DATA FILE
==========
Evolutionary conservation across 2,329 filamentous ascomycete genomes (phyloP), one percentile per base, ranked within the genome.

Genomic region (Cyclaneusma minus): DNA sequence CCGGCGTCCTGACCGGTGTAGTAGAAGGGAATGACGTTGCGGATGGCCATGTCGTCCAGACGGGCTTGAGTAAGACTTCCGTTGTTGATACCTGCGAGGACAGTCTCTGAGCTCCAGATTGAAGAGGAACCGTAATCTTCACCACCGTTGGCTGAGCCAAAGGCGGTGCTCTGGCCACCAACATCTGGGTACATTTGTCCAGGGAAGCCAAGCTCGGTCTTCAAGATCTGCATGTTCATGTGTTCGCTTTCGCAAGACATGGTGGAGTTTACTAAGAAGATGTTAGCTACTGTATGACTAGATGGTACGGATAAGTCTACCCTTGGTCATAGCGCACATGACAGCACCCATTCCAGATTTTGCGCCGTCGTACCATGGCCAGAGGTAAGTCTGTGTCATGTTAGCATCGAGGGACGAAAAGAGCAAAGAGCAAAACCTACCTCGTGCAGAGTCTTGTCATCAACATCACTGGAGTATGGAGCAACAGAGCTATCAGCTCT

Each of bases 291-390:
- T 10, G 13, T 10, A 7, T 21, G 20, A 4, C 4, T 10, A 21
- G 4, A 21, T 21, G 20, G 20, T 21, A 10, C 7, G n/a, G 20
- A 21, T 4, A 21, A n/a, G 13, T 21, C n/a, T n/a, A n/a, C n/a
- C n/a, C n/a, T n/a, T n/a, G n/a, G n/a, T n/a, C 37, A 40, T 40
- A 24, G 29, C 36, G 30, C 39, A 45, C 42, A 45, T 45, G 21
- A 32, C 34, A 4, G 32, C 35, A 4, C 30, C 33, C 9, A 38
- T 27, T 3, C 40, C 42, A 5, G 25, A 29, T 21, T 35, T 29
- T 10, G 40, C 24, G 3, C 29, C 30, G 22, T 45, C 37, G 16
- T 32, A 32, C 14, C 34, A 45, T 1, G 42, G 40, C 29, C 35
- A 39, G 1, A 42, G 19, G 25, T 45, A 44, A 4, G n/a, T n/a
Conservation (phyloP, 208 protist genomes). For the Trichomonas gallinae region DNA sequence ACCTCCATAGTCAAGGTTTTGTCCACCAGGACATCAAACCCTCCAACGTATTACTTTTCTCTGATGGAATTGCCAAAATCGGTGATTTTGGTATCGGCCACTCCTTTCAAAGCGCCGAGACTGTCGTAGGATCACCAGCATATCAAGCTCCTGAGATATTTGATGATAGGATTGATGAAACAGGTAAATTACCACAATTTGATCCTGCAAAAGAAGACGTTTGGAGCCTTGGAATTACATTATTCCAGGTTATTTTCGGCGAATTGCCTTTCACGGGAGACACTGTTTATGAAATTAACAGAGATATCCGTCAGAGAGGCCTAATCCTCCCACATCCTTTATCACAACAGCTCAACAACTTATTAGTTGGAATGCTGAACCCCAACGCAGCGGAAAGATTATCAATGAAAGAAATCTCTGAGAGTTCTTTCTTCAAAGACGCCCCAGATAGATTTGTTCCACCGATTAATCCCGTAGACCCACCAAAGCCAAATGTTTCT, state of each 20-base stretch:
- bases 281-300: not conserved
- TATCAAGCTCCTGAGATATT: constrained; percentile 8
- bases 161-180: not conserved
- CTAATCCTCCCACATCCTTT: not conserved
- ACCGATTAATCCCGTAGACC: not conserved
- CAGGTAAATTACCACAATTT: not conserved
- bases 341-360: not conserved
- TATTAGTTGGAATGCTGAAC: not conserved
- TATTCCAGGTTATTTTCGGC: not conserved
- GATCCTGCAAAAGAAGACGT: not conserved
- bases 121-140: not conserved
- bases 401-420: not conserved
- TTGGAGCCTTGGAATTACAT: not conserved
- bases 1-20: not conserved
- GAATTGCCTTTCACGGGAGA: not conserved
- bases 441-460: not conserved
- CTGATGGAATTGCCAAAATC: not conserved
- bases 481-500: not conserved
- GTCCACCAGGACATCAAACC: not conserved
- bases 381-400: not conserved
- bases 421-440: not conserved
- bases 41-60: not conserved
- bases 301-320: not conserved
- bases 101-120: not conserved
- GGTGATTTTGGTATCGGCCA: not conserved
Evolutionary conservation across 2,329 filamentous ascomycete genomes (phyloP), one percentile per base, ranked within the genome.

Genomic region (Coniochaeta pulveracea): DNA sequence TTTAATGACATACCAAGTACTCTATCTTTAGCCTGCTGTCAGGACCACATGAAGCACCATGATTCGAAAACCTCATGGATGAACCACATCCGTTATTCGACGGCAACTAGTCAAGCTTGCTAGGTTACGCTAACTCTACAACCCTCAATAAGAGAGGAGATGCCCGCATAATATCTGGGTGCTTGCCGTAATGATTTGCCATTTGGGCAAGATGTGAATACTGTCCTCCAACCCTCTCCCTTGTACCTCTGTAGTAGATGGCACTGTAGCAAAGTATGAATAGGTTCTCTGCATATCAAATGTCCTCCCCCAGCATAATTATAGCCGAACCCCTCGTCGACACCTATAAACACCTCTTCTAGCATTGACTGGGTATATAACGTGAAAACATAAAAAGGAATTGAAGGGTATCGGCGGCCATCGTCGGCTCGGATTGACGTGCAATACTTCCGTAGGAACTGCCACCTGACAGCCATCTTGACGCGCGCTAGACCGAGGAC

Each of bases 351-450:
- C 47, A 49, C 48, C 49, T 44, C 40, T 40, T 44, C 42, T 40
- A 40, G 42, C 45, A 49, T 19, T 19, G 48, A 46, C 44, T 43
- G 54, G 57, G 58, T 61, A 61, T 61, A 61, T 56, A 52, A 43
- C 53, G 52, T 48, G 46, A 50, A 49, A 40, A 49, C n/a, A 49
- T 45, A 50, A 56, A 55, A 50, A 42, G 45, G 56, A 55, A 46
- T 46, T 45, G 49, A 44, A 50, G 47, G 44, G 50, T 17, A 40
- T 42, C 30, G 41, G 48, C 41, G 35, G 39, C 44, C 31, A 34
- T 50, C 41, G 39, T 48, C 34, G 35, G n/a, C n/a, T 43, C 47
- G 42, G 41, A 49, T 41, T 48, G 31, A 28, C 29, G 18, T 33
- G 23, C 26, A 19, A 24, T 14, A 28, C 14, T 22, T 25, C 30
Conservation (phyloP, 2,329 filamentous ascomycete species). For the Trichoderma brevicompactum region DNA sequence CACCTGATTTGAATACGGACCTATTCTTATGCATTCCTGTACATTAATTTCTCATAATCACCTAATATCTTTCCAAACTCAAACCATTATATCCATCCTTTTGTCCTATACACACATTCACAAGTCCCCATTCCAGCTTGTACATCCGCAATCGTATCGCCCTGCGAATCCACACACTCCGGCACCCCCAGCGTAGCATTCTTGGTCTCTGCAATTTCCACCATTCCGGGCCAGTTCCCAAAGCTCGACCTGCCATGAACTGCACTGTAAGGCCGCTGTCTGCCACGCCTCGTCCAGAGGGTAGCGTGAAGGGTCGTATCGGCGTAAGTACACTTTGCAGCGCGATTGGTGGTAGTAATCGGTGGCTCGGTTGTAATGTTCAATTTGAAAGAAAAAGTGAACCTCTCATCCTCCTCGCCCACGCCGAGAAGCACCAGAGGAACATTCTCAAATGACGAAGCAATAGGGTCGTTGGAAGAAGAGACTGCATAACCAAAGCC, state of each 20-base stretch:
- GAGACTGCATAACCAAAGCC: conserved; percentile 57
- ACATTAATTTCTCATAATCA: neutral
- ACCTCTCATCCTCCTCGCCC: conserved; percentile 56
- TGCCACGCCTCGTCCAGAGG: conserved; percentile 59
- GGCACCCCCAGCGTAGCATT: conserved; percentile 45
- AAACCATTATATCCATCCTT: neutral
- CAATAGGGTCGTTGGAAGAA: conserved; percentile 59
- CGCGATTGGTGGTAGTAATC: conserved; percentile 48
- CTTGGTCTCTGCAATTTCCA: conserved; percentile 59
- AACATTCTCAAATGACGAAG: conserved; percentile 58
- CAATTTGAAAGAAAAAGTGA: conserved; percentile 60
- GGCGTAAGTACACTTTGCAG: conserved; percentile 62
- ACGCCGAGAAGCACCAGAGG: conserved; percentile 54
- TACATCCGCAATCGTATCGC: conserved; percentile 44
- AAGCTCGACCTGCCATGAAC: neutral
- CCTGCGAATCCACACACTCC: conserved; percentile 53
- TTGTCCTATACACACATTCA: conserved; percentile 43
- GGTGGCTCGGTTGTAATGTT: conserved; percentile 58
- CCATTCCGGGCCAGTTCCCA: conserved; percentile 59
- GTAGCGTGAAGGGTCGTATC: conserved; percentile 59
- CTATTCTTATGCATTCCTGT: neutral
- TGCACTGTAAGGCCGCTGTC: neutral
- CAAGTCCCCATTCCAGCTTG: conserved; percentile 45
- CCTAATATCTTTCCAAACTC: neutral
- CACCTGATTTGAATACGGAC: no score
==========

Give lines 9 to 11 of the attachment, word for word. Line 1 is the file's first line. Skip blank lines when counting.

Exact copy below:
- A 32, C 34, A 4, G 32, C 35, A 4, C 30, C 33, C 9, A 38
- T 27, T 3, C 40, C 42, A 5, G 25, A 29, T 21, T 35, T 29
- T 10, G 40, C 24, G 3, C 29, C 30, G 22, T 45, C 37, G 16